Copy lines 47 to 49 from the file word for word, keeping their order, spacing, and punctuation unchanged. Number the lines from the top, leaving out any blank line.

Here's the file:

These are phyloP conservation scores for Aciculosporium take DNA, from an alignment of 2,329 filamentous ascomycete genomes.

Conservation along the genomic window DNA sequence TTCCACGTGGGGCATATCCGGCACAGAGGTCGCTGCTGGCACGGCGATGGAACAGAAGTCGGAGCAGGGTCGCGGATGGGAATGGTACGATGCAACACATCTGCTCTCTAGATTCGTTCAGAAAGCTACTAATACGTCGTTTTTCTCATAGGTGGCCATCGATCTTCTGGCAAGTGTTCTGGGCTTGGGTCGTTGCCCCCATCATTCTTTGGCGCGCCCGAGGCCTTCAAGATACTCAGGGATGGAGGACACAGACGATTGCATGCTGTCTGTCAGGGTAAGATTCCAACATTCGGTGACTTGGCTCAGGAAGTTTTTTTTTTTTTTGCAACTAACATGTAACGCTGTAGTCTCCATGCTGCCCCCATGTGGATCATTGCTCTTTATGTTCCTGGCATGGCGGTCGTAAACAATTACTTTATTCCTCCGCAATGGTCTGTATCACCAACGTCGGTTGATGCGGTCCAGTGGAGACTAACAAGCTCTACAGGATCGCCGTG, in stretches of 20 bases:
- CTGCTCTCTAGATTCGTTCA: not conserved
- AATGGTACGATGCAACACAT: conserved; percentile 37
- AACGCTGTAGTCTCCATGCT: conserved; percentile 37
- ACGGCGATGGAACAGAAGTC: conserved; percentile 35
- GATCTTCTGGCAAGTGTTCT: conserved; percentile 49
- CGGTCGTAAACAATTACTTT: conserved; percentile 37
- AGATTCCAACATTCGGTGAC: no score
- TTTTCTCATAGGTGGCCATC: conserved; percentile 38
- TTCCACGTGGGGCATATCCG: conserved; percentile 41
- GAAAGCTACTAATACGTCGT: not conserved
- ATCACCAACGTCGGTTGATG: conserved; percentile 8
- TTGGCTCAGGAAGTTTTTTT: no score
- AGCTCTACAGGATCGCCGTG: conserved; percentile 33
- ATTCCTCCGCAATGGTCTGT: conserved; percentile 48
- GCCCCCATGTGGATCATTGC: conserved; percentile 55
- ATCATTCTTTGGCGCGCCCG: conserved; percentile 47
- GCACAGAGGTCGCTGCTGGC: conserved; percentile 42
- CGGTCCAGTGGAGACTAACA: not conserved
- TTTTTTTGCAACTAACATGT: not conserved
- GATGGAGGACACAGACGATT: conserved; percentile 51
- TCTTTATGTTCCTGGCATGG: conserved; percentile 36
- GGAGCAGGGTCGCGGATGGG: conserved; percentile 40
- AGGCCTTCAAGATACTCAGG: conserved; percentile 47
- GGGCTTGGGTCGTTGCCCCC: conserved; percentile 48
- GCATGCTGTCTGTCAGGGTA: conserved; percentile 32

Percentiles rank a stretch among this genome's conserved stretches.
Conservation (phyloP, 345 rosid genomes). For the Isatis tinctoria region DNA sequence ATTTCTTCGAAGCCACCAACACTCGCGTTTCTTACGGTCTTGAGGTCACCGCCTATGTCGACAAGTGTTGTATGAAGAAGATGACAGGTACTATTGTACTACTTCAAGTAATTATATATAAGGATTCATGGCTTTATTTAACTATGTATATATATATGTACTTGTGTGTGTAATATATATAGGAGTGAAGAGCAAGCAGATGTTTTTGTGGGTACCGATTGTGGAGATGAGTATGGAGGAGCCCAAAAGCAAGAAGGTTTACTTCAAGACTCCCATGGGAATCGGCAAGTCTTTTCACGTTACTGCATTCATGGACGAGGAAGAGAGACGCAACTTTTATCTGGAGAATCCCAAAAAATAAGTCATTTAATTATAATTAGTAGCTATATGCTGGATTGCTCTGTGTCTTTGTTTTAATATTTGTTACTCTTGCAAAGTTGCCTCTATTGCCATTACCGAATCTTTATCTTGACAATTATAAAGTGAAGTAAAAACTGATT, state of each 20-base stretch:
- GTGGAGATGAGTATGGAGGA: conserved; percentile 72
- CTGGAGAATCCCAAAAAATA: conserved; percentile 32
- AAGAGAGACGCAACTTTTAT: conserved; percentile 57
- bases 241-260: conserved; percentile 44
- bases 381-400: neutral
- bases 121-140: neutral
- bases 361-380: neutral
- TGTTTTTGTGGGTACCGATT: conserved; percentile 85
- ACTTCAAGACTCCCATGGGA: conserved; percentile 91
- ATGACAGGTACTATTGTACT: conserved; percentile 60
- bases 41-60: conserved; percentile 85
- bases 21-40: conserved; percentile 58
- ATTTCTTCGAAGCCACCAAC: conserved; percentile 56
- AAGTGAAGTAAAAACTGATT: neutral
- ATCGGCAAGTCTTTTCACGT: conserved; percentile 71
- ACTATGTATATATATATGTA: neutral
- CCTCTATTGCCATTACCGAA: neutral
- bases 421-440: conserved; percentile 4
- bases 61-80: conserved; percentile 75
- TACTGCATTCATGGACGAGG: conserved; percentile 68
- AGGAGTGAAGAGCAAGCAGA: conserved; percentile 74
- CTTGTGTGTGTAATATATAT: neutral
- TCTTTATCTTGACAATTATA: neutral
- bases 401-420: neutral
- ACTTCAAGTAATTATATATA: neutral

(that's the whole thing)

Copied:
- bases 421-440: conserved; percentile 4
- bases 61-80: conserved; percentile 75
- TACTGCATTCATGGACGAGG: conserved; percentile 68